Mrs Ward first went to her therapist, a clinical psychologist, to help her come to terms with an unhappy experience she suffered several years ago. At first she was wary of trusting him, she says, but after nine months of regular 50- minute sessions, her defences were worn down. She became wholly dependent on him. 'I felt I had been emotionally and mentally seduced. I loved him. In the end I would have believed him if he'd told me black was white.'
Mrs Ward is now sceptical of her therapist's approach, which permitted her dependency and left her in so much pain. 'It's like having a wound inside because you are missing someone so much.' She is not alone in her misery.
Jenny Fasal, a private psychotherapist based in London, and founder of the Prevention of Professional Abuse Network (Popan), an organisation set up to address the issue of abuse in therapy, believes the problem of 'addiction' is widespread. It occurs between client and counsellors of the same and the opposite sexes, and even in group therapy. It can happen whatever the type of therapy practised.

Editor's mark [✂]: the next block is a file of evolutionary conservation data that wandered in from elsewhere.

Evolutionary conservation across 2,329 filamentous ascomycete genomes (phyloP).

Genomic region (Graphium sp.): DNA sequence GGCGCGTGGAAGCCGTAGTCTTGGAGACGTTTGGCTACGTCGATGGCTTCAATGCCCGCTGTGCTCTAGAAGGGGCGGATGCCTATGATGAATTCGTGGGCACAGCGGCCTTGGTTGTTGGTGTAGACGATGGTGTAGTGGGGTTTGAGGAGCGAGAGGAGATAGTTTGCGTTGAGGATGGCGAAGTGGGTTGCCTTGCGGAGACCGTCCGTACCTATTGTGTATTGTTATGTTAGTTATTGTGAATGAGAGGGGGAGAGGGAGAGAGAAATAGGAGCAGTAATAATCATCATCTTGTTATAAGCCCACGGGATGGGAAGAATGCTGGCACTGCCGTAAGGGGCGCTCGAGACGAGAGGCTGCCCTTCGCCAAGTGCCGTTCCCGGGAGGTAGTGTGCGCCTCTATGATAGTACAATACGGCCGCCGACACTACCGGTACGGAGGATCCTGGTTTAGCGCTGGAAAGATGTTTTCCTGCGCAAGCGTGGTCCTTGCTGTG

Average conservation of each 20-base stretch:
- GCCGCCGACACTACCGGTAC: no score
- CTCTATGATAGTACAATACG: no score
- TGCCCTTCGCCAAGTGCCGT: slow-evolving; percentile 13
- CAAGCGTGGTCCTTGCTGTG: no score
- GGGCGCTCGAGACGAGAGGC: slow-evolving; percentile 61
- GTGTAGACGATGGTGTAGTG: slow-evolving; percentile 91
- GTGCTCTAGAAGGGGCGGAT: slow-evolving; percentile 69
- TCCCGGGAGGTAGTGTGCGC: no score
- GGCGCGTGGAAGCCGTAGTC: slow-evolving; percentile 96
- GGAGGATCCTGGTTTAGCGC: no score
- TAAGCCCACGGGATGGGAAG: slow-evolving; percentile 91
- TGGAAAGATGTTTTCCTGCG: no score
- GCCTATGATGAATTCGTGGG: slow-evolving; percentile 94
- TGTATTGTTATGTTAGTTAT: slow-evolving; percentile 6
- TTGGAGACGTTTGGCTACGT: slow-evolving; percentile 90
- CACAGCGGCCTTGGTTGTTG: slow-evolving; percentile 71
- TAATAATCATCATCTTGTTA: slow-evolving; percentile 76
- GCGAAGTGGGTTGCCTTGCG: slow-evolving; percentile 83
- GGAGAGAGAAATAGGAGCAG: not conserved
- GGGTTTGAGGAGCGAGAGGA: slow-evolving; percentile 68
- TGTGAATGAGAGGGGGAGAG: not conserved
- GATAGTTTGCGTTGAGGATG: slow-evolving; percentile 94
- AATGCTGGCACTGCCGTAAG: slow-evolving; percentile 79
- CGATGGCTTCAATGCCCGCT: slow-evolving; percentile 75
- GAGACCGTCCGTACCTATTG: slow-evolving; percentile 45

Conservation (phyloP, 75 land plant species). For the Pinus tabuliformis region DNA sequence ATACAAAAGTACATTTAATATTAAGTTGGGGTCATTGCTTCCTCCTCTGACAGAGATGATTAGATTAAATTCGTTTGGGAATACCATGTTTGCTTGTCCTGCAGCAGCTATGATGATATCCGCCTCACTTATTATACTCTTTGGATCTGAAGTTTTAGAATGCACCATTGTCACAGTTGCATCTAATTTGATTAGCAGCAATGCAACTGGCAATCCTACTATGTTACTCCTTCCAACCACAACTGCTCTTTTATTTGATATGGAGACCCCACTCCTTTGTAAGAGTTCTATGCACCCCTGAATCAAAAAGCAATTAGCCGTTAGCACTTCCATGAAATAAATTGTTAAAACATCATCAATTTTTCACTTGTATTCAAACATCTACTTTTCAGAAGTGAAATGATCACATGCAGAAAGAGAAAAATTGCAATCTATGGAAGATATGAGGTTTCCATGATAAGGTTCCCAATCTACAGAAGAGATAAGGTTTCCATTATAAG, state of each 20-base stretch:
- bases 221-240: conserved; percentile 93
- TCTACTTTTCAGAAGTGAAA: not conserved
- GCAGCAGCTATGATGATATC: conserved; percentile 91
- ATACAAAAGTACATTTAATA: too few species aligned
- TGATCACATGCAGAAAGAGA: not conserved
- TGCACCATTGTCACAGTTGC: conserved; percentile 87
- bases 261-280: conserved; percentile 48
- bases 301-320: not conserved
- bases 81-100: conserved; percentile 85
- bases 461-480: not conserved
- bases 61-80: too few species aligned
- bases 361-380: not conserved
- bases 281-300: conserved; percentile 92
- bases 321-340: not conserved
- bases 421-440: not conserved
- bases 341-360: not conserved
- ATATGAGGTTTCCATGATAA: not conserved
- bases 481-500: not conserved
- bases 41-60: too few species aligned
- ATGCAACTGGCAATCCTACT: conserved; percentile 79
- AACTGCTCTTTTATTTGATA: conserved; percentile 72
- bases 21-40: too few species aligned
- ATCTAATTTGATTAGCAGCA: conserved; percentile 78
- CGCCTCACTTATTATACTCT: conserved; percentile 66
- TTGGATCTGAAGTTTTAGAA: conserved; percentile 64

'People come to us saying: 'I got hooked,' ' says Ms Fasal. 'Or: 'I felt if I didn't see him/her I was going to die.' Or: 'I don't know what happened. I felt that once I'd seen her I just had to go back.' '
The intimacy of the counselling setting means that vulnerable and often lonely people can develop very warm feelings for their therapists, Ms Fasal says. If the situation is not handled carefully, clients can be left in far worse emotional states than when they started.